The humid weather has put dogs at greater risk from a deadly parasite called lungworm, which is spread by snails.
A Brighton University academic Bryony Tolhurst has stepped up a warning from veterinarians particularly aimed at new dog owners.
Veterinarians fear that thousands of people who bought dogs during the coronavirus lockdowns may not be aware of the lungworm threat.
And with the recent rain, experts believe snail activities could explode, putting dogs at risk in the garden, on walks, and even while drinking from water bowls or puddles.
Dr. Tolhurst, behavioral ecologist at Brighton University, said, âThe slime from slugs can contain the infectious lungworm parasite that can cause disease in dogs.
“Given the unusually humid weather the UK has experienced this year, nudibranchs and slugs are more active and lungworm larvae can survive in their mucus for up to two weeks, potentially exposing dogs to the parasite.”
The warnings also come after animal health company Elanco Animal Health shared the results of a survey.
It suggested that 42 percent of dog owners didn’t know what lungworm was or how it could infect dogs.
Elanco said numbers from animal rights groups suggested there has been a surge in people buying pets recently as they for company during the lockdown.
However, the vets were more concerned about the number of dogs without adequate protection. The survey found that only 21 percent of the dog owners surveyed had given their dog lungworm prevention in the past month.
Dogs can become infected with the potentially deadly parasite when they eat nudibranchs in the garden or on walks.
They can also pick up lungworms while rummaging in the undergrowth, eating grass, drinking from puddles or water bowls outdoors – or even fetching them from their toys.
Elanco cited the case of Bailey, a five-month-old retriever puppy who was diagnosed with lungworm last month after being with his new family for just a few months.
They were not aware of the need to prevent lungworms.
Bailey’s owner Rachel Morris from Surrey said: âWe have waited many years for a puppy and the lockdown made it possible to do so. We had never heard of lungworms before.
âBailey was always playing in the garden and we had never eaten him snails or slugs before, but he liked to chew grass.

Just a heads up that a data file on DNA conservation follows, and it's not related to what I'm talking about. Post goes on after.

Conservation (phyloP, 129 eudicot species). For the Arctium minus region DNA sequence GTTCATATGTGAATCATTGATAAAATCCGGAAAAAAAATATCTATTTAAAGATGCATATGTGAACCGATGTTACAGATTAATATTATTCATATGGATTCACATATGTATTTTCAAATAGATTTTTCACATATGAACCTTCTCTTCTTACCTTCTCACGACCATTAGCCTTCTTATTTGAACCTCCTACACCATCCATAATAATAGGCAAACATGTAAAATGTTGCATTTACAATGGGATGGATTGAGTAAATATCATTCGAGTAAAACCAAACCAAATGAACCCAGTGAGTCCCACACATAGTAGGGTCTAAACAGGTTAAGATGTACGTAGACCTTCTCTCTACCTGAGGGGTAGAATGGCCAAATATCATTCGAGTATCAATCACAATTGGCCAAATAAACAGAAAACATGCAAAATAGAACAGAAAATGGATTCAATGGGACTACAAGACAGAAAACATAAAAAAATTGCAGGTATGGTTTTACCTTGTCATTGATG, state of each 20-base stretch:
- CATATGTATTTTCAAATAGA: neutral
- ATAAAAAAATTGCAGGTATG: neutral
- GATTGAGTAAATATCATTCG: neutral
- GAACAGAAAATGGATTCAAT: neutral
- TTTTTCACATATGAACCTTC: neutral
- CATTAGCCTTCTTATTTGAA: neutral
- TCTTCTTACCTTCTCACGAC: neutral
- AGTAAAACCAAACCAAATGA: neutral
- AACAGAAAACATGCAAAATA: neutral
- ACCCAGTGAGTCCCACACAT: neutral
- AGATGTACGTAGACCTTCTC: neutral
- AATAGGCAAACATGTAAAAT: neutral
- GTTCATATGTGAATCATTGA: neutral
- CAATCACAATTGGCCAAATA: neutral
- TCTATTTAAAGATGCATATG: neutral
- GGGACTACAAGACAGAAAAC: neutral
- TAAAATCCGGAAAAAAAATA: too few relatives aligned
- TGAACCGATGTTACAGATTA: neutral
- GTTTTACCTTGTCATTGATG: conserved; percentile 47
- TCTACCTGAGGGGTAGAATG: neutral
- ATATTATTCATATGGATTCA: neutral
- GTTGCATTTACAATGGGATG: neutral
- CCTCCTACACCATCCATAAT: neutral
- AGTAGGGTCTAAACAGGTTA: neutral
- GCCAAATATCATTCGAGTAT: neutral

“And unfortunately we now know that lungworms can even develop if you lick a snail trail from grass, toys or bowls left outside.”
Anne Nelson, the senior vet who treated the puppy, said, âBehaved as Bailey on Friday the 14th.
âBailey was sent back to us the next day when we diagnosed a lungworm and referred him to a vital medicine specialist.
“Unfortunately, despite our best efforts, Bailey passed away the next day because the lungworm had become too severe for his body to recover.”
Vets warn that the signs of lungworms aren’t always obvious – and puppies are particularly likely to eat snails due to their inquisitive nature.
According to experts, the infection is much easier to prevent than it is to cure. Elanco urges owners to “open their eyes to deadly lungworms” and warns owners of the effects parasites can have on their dogs.
Another vet, Luke Gamble, said, âI’m passionate about this campaign because so many dog ââowners are unaware of the dangers of lungworms.
âThe most important thing to understand is that over-the-counter drugs cannot protect dogs from lungworms. It is therefore important that owners speak to their veterinarian to ensure that their dog is continuously protected. “
Lungworms have spread across the UK, with 2,871 cases reported across the country, according to Elanco’s “Lungworm Map” which pet owners can use to check how many cases are in their area.
The online survey was conducted by YouGov. The total sample was 2,003 adults, of whom 535 were dog owners – and the fieldwork was done between Wednesday June 2 and Thursday June 3.